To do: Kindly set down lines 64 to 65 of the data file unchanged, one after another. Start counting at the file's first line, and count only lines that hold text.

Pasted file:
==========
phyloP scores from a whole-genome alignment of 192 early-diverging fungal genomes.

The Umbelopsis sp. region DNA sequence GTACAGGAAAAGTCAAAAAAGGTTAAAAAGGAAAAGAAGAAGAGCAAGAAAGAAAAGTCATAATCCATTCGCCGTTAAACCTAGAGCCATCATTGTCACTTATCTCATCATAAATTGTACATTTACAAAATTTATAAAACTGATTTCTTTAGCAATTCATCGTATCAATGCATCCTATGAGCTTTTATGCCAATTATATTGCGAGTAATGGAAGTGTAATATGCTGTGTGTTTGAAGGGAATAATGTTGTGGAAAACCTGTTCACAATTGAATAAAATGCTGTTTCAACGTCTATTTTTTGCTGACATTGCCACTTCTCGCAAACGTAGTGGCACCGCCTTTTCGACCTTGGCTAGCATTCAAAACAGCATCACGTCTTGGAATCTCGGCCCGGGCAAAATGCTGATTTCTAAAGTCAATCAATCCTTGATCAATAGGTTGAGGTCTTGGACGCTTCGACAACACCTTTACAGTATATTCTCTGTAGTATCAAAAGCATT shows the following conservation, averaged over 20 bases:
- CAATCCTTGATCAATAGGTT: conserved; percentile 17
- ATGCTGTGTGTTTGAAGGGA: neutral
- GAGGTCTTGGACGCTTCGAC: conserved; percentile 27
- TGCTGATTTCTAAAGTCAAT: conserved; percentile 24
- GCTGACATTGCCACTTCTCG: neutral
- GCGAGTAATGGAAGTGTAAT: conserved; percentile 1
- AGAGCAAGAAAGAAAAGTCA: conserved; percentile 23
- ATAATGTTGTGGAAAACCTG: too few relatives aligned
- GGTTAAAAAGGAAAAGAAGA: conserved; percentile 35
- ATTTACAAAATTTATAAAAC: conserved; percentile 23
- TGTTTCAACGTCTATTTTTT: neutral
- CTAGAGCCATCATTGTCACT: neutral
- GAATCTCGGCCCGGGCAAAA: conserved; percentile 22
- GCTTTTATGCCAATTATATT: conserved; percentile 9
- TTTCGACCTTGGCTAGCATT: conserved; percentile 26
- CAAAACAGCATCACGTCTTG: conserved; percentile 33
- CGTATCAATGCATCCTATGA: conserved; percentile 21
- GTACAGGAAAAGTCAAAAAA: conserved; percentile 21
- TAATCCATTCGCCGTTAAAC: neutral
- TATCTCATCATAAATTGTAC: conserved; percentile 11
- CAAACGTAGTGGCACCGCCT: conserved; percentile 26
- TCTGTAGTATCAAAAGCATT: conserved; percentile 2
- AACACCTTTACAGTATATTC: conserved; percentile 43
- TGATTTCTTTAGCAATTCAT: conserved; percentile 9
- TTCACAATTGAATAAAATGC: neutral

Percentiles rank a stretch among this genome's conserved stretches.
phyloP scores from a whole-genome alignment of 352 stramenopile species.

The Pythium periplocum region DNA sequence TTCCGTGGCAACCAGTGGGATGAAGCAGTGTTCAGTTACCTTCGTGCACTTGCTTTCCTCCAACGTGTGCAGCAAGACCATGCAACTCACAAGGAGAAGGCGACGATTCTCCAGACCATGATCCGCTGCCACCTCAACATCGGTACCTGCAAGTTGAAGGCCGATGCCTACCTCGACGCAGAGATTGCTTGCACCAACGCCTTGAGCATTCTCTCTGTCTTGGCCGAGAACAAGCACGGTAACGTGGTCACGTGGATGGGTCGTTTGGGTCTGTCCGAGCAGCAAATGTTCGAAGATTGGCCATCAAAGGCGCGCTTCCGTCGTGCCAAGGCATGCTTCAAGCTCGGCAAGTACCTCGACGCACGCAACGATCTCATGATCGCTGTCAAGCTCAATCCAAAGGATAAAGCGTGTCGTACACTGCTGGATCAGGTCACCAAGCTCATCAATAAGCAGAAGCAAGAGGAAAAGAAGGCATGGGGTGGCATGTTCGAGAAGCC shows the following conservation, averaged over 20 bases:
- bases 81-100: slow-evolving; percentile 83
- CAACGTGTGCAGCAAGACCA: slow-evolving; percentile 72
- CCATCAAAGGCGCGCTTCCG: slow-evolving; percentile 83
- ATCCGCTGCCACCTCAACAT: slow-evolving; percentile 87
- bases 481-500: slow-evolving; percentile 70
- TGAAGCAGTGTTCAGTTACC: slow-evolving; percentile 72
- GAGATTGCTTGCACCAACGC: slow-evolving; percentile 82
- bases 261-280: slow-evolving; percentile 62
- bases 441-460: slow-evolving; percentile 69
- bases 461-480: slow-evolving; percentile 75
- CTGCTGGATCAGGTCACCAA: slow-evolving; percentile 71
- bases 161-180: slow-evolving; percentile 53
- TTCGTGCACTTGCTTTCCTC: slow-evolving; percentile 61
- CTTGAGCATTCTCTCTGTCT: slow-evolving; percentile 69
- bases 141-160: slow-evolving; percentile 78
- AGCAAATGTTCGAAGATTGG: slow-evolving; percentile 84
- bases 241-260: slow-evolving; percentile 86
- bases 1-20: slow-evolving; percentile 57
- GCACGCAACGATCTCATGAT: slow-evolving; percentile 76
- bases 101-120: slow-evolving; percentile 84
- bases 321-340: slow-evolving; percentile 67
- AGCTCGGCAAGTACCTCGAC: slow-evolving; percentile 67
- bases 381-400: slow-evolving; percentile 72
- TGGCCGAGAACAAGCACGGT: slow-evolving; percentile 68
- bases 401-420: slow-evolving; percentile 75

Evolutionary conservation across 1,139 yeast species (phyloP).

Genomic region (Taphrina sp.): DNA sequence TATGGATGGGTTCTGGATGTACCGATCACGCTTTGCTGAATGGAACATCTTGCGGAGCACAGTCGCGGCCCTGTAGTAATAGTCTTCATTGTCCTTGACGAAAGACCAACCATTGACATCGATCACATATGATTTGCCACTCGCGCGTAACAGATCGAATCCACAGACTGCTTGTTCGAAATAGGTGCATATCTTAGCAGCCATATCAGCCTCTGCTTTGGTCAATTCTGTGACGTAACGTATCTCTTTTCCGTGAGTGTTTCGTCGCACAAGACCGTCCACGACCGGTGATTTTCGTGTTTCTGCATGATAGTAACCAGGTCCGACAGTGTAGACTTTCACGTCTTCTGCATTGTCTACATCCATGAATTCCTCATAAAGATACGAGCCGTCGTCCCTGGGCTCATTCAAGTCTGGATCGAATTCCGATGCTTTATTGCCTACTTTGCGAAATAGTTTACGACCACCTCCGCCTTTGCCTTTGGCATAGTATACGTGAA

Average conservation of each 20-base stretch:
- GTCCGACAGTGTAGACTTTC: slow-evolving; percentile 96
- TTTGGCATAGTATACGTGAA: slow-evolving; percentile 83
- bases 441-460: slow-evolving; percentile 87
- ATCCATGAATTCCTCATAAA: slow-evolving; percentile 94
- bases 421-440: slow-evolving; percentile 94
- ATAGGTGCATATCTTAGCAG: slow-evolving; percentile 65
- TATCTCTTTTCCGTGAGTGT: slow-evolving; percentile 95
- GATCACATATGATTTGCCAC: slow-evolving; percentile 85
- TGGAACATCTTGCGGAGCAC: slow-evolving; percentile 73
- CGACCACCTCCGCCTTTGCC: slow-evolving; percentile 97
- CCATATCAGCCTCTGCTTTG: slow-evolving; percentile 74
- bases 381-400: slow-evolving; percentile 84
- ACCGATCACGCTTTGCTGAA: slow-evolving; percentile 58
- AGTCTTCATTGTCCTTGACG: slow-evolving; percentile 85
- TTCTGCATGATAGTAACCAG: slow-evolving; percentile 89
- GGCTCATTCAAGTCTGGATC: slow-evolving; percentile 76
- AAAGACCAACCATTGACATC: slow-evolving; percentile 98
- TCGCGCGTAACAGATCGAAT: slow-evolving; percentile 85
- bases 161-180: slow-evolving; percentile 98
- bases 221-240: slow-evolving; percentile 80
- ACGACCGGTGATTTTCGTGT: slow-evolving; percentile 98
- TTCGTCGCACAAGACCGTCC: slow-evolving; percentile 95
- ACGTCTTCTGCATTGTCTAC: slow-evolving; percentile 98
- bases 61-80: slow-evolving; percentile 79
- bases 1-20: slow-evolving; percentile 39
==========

- ATAGGTGCATATCTTAGCAG: slow-evolving; percentile 65
- TATCTCTTTTCCGTGAGTGT: slow-evolving; percentile 95